HOUSE BILL REPORT
This analysis was prepared by non-partisan legislative staff for the use of legislative members in their deliberations. This analysis is not a part of the legislation nor does it constitute a statement of legislative intent.
As Reported by House Committee On:
Title: An act relating to the inclusion of willful violations of chapters 49.46, 49.48, and 49.52 RCW to the state's responsible bidder criteria.
Brief Description: Including willful violations of certain state laws to the state's responsible bidder criteria.
Sponsors: Senate Committee on State Government (originally sponsored by Senators Miloscia, Hunt, Hasegawa, Chase and Conway; by request of Attorney General).
Capital Budget: 3/21/17, 3/30/17 [DP].
HOUSE COMMITTEE ON CAPITAL BUDGET
Majority Report: Do pass. Signed by 13 members: Representatives Tharinger, Chair; Doglio, Vice Chair; Peterson, Vice Chair; DeBolt, Ranking Minority Member; Smith, Assistant Ranking Minority Member; Macri, Reeves, Riccelli, Ryu, Sells, Steele, Stonier and J. Walsh.
Minority Report: Do not pass. Signed by 3 members: Representatives Dye, Koster and MacEwen.
Minority Report: Without recommendation. Signed by 1 member: Representative Kraft.
Staff: Steve Masse (786-7115).
Public Works Contracting.
Public works projects include construction, building, renovation, remodeling, alteration, repair, or improvement of real property. Generally public agencies are required to award public works contracts to the lowest responsible bidder. To be considered a "responsible bidder" who is qualified to be awarded a public works project, the bidder must: (1) be a registered contractor; (2) have a current state Unified Business Identifier number; (3) if applicable, have industrial insurance coverage for employees working in Washington, have an Employment Security Department number, and an excise tax registration number; (4) not be disqualified for being unlicensed or unregistered, and have kept accurate records regarding subcontractors over the last two years; (5) have maintained compliance with apprenticeship utilization requirements over the past year; and (6) have met any supplemental criteria as established by the state or municipality. A contractor is not permitted to bid on a public works contract if the contractor was assessed a civil penalty by the Department of Labor and Industries for the failure to pay prevailing wages, and the penalty remains unpaid. The failure to pay prevailing wages twice in a five-year period disqualifies a bidder for two years. A contractor is barred from bidding on any public works contract for one year if the contractor committed any two of the following violations within a five-year period: (1) failing to register as a contractor; (2) filing false payroll reports; (3) failing to obtain industrial insurance coverage; or (4) working apprentices out of ratio, without supervision, or outside their approved work processes.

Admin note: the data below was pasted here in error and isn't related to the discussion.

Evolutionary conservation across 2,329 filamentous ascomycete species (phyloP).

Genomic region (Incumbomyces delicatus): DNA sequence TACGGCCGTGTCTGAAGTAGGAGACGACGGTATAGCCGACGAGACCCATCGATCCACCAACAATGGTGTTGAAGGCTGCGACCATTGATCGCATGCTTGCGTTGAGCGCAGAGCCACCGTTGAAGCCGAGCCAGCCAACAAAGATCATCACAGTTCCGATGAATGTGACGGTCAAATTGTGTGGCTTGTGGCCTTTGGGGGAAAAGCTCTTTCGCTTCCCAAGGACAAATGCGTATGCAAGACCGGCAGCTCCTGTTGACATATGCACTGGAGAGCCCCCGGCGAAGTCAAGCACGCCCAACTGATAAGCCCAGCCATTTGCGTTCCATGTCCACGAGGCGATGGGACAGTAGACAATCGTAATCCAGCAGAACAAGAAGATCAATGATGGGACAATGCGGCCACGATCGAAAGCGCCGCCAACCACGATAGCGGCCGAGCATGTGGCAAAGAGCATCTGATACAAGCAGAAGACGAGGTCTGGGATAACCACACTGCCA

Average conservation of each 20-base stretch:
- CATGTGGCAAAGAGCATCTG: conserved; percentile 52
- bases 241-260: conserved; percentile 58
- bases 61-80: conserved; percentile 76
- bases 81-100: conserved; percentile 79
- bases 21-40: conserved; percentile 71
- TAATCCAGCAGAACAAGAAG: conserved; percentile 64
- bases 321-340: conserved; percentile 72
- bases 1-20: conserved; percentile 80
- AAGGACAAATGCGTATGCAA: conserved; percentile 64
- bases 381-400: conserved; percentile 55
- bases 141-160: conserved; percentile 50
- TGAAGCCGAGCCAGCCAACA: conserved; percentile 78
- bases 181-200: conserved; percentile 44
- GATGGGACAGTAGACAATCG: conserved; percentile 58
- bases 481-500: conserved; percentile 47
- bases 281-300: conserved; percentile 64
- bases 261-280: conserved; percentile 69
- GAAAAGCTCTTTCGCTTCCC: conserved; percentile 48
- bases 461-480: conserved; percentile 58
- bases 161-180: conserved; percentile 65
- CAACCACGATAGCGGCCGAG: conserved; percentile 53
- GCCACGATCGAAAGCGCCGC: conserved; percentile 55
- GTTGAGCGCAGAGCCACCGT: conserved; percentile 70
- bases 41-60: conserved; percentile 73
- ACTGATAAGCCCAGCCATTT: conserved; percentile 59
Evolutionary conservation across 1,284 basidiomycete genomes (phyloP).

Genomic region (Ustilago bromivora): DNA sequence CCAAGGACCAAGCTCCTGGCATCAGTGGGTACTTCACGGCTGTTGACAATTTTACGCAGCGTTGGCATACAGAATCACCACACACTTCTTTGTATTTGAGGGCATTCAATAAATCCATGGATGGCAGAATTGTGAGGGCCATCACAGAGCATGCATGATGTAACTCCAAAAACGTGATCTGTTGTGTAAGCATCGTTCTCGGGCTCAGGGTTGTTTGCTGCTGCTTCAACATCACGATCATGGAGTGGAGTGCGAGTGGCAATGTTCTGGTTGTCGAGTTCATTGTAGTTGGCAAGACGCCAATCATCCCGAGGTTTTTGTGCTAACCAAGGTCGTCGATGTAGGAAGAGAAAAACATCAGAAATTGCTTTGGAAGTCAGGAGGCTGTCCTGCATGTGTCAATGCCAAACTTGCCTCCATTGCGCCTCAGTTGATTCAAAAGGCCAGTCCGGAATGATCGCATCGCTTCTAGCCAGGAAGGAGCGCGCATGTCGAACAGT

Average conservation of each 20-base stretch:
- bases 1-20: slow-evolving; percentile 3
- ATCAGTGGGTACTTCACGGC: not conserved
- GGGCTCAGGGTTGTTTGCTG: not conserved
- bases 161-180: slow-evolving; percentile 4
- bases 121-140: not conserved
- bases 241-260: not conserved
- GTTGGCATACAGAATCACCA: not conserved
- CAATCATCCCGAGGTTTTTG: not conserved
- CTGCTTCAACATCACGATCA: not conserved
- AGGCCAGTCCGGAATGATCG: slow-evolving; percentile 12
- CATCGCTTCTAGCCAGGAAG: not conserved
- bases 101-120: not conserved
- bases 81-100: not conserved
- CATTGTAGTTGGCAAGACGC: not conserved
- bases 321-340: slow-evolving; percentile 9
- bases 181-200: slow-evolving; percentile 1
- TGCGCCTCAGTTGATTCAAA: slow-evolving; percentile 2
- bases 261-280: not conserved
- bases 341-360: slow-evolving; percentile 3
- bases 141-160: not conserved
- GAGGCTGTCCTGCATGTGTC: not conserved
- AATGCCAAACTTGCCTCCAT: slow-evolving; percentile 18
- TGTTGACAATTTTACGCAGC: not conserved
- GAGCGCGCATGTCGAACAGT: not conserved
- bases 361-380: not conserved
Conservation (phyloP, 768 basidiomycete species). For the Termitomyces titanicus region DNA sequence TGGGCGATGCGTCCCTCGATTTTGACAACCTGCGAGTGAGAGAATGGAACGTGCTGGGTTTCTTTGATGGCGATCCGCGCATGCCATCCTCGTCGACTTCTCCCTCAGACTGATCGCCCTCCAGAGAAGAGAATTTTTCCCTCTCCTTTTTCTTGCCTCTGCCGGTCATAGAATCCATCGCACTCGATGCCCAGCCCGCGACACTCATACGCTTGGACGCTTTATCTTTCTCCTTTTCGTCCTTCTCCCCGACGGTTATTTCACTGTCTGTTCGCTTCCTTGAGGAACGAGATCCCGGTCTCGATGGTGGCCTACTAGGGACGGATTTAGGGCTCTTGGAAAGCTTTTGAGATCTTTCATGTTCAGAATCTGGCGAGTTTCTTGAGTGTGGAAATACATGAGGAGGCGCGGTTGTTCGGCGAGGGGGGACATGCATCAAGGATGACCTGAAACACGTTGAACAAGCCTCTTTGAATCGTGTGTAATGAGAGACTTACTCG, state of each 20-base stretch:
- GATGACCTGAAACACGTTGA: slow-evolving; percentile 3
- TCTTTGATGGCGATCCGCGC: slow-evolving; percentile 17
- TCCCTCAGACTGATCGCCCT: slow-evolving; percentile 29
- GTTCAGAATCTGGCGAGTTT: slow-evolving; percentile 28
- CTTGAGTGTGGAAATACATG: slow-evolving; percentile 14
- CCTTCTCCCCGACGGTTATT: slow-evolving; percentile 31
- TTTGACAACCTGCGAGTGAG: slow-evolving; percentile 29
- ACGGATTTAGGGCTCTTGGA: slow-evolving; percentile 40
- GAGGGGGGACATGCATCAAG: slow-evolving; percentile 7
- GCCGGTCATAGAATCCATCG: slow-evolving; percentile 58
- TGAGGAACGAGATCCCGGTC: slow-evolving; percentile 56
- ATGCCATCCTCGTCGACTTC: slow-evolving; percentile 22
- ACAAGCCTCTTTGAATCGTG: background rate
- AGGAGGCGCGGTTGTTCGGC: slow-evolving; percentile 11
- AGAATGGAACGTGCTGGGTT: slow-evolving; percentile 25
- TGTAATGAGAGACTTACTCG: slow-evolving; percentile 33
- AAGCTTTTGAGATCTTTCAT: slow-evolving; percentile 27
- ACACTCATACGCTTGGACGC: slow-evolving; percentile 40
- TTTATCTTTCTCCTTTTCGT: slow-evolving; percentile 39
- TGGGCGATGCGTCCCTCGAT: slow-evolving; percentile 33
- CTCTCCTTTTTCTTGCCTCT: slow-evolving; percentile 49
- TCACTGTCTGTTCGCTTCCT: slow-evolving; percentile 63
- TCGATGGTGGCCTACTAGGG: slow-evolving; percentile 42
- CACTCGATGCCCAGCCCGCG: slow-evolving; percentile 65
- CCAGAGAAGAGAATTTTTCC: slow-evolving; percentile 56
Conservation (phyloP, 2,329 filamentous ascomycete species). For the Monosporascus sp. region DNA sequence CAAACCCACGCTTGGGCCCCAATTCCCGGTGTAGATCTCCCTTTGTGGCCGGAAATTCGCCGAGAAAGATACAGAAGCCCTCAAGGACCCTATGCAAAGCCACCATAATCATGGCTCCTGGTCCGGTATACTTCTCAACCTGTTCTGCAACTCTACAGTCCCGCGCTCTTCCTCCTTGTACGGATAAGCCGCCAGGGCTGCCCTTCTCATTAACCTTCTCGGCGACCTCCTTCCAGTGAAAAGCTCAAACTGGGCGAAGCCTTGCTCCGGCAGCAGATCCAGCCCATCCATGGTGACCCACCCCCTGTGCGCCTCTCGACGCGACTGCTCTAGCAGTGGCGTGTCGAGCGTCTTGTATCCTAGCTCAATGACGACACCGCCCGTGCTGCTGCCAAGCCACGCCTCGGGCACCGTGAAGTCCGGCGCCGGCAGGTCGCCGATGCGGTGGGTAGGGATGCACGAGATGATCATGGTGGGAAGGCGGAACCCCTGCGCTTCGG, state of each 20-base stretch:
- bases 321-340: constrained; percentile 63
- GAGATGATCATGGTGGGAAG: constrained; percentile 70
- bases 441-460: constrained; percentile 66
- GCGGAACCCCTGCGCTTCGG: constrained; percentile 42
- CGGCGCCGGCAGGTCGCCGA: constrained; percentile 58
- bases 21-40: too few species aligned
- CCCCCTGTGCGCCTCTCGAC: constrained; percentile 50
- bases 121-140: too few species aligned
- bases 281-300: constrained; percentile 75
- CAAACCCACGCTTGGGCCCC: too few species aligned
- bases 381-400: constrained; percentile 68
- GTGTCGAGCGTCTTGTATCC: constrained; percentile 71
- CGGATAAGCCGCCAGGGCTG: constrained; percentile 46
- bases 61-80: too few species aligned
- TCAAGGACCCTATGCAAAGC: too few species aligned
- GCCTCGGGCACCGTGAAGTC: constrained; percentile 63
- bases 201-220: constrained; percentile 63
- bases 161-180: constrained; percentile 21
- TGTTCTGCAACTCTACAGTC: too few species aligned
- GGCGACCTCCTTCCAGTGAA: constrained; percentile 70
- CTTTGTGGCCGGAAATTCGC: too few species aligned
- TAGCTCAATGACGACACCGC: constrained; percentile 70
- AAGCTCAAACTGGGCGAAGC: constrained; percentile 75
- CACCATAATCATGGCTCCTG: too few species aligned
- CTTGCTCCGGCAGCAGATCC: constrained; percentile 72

Goods and Services.
Public procurement of goods and services is generally handled through a competitive solicitation and bidding process. The award for the purchase or contract is given to the lowest responsive and responsible bidder. Under this process, the agency determining a "responsible bidder" must consider elements such as the bidder's ability, capacity, and skill; character, integrity, reputation, judgment, experience, and efficiency; quality of previous performance; and compliance with related contracting laws. When considering the "lowest responsive and responsible bidder," the agency may consider a best value criteria.
Summary of Bill:
The requirements for being a low responsive bidder for public works contracts and for bidders for goods and services are modified. Within a three-year period preceding the bid solicitation the contractor cannot have been cited by the Department of Labor and Industries for having willfully violated: (1) wage payment requirements; (2) minimum wage rate payments; and (3) proper wage deductions for benefits and contributions, additionally the bidder must submit a signed statement of being in compliance with the Department of Labor and Industries wage requirements before the contract is awarded.
Fiscal Note: Available.
Effective Date: The bill takes effect 90 days after adjournment of the session in which the bill is passed.
Staff Summary of Public Testimony:
(In support) Contractors that willfully violate wage provisions should not be allowed to bid on public works projects and use taxpayer dollars. Contractors that don't violate wage provisions want to work with other contractors that don't violate wage laws.
Persons Testifying: Mike Webb, Office of the Attorney General.
Persons Signed In To Testify But Not Testifying: None.